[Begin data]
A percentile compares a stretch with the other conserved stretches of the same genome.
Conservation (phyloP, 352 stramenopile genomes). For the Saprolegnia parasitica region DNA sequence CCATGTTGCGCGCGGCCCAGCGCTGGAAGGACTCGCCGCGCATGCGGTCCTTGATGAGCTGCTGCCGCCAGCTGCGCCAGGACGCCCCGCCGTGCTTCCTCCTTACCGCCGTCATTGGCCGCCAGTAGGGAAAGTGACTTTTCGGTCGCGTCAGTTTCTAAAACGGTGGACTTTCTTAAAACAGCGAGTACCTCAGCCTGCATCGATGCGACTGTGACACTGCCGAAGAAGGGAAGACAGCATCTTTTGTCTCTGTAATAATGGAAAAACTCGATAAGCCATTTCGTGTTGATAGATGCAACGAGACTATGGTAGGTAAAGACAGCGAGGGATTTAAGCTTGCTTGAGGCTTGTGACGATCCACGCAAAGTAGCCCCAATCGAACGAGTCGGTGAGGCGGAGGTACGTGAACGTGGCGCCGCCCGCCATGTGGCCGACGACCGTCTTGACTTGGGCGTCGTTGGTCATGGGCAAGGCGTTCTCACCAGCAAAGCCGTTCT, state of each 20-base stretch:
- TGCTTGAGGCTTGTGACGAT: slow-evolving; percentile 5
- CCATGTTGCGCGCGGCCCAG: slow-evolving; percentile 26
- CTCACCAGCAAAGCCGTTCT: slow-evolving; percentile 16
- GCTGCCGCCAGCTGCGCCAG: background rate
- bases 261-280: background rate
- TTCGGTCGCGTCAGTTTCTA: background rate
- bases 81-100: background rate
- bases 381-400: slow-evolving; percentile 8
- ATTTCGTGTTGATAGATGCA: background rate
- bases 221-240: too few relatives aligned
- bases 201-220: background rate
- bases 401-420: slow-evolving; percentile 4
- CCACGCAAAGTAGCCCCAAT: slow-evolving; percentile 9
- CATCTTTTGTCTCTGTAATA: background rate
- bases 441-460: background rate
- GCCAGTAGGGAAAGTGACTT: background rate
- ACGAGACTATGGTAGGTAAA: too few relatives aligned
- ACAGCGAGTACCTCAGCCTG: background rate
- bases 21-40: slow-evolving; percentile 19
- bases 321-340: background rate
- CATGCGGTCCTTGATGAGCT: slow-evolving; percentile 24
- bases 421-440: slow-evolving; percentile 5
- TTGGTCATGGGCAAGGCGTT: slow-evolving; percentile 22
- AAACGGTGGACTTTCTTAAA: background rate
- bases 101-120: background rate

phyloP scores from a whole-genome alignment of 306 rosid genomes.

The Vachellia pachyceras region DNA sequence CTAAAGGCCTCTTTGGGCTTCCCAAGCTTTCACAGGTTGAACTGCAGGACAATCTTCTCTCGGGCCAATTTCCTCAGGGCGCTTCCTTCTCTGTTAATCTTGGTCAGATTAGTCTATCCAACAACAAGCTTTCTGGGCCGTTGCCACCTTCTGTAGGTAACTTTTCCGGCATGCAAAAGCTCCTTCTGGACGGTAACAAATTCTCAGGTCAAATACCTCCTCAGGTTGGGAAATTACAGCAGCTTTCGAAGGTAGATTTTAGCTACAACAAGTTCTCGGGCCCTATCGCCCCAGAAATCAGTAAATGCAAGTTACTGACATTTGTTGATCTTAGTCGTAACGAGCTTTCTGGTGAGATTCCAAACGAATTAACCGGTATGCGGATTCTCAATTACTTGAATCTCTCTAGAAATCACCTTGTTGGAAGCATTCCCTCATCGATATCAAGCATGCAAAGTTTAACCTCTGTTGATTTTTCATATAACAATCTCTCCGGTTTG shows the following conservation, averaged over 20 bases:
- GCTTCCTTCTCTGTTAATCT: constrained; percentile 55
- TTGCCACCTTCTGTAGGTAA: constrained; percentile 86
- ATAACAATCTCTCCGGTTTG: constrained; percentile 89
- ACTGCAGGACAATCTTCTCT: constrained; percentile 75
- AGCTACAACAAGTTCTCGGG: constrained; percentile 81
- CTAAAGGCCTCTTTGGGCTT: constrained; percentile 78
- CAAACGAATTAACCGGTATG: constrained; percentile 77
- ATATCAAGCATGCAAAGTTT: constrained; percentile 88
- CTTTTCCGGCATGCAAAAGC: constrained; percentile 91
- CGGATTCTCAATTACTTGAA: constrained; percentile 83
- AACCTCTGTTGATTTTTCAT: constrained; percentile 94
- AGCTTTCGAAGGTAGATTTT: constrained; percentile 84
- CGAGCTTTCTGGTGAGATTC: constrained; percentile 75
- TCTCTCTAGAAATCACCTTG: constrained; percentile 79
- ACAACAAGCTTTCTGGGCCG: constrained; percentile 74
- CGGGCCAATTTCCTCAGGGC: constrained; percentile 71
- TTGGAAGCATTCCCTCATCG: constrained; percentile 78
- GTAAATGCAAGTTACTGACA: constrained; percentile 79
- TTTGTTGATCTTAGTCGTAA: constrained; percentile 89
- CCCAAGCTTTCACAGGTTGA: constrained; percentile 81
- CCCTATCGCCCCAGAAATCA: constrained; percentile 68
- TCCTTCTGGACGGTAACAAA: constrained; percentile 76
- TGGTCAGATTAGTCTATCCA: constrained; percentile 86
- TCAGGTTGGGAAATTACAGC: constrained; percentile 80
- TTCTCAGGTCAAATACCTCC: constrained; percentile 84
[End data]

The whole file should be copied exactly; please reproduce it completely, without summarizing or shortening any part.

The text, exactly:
A percentile compares a stretch with the other conserved stretches of the same genome.
Conservation (phyloP, 352 stramenopile genomes). For the Saprolegnia parasitica region DNA sequence CCATGTTGCGCGCGGCCCAGCGCTGGAAGGACTCGCCGCGCATGCGGTCCTTGATGAGCTGCTGCCGCCAGCTGCGCCAGGACGCCCCGCCGTGCTTCCTCCTTACCGCCGTCATTGGCCGCCAGTAGGGAAAGTGACTTTTCGGTCGCGTCAGTTTCTAAAACGGTGGACTTTCTTAAAACAGCGAGTACCTCAGCCTGCATCGATGCGACTGTGACACTGCCGAAGAAGGGAAGACAGCATCTTTTGTCTCTGTAATAATGGAAAAACTCGATAAGCCATTTCGTGTTGATAGATGCAACGAGACTATGGTAGGTAAAGACAGCGAGGGATTTAAGCTTGCTTGAGGCTTGTGACGATCCACGCAAAGTAGCCCCAATCGAACGAGTCGGTGAGGCGGAGGTACGTGAACGTGGCGCCGCCCGCCATGTGGCCGACGACCGTCTTGACTTGGGCGTCGTTGGTCATGGGCAAGGCGTTCTCACCAGCAAAGCCGTTCT, state of each 20-base stretch:
- TGCTTGAGGCTTGTGACGAT: slow-evolving; percentile 5
- CCATGTTGCGCGCGGCCCAG: slow-evolving; percentile 26
- CTCACCAGCAAAGCCGTTCT: slow-evolving; percentile 16
- GCTGCCGCCAGCTGCGCCAG: background rate
- bases 261-280: background rate
- TTCGGTCGCGTCAGTTTCTA: background rate
- bases 81-100: background rate
- bases 381-400: slow-evolving; percentile 8
- ATTTCGTGTTGATAGATGCA: background rate
- bases 221-240: too few relatives aligned
- bases 201-220: background rate
- bases 401-420: slow-evolving; percentile 4
- CCACGCAAAGTAGCCCCAAT: slow-evolving; percentile 9
- CATCTTTTGTCTCTGTAATA: background rate
- bases 441-460: background rate
- GCCAGTAGGGAAAGTGACTT: background rate
- ACGAGACTATGGTAGGTAAA: too few relatives aligned
- ACAGCGAGTACCTCAGCCTG: background rate
- bases 21-40: slow-evolving; percentile 19
- bases 321-340: background rate
- CATGCGGTCCTTGATGAGCT: slow-evolving; percentile 24
- bases 421-440: slow-evolving; percentile 5
- TTGGTCATGGGCAAGGCGTT: slow-evolving; percentile 22
- AAACGGTGGACTTTCTTAAA: background rate
- bases 101-120: background rate

phyloP scores from a whole-genome alignment of 306 rosid genomes.

The Vachellia pachyceras region DNA sequence CTAAAGGCCTCTTTGGGCTTCCCAAGCTTTCACAGGTTGAACTGCAGGACAATCTTCTCTCGGGCCAATTTCCTCAGGGCGCTTCCTTCTCTGTTAATCTTGGTCAGATTAGTCTATCCAACAACAAGCTTTCTGGGCCGTTGCCACCTTCTGTAGGTAACTTTTCCGGCATGCAAAAGCTCCTTCTGGACGGTAACAAATTCTCAGGTCAAATACCTCCTCAGGTTGGGAAATTACAGCAGCTTTCGAAGGTAGATTTTAGCTACAACAAGTTCTCGGGCCCTATCGCCCCAGAAATCAGTAAATGCAAGTTACTGACATTTGTTGATCTTAGTCGTAACGAGCTTTCTGGTGAGATTCCAAACGAATTAACCGGTATGCGGATTCTCAATTACTTGAATCTCTCTAGAAATCACCTTGTTGGAAGCATTCCCTCATCGATATCAAGCATGCAAAGTTTAACCTCTGTTGATTTTTCATATAACAATCTCTCCGGTTTG shows the following conservation, averaged over 20 bases:
- GCTTCCTTCTCTGTTAATCT: constrained; percentile 55
- TTGCCACCTTCTGTAGGTAA: constrained; percentile 86
- ATAACAATCTCTCCGGTTTG: constrained; percentile 89
- ACTGCAGGACAATCTTCTCT: constrained; percentile 75
- AGCTACAACAAGTTCTCGGG: constrained; percentile 81
- CTAAAGGCCTCTTTGGGCTT: constrained; percentile 78
- CAAACGAATTAACCGGTATG: constrained; percentile 77
- ATATCAAGCATGCAAAGTTT: constrained; percentile 88
- CTTTTCCGGCATGCAAAAGC: constrained; percentile 91
- CGGATTCTCAATTACTTGAA: constrained; percentile 83
- AACCTCTGTTGATTTTTCAT: constrained; percentile 94
- AGCTTTCGAAGGTAGATTTT: constrained; percentile 84
- CGAGCTTTCTGGTGAGATTC: constrained; percentile 75
- TCTCTCTAGAAATCACCTTG: constrained; percentile 79
- ACAACAAGCTTTCTGGGCCG: constrained; percentile 74
- CGGGCCAATTTCCTCAGGGC: constrained; percentile 71
- TTGGAAGCATTCCCTCATCG: constrained; percentile 78
- GTAAATGCAAGTTACTGACA: constrained; percentile 79
- TTTGTTGATCTTAGTCGTAA: constrained; percentile 89
- CCCAAGCTTTCACAGGTTGA: constrained; percentile 81
- CCCTATCGCCCCAGAAATCA: constrained; percentile 68
- TCCTTCTGGACGGTAACAAA: constrained; percentile 76
- TGGTCAGATTAGTCTATCCA: constrained; percentile 86
- TCAGGTTGGGAAATTACAGC: constrained; percentile 80
- TTCTCAGGTCAAATACCTCC: constrained; percentile 84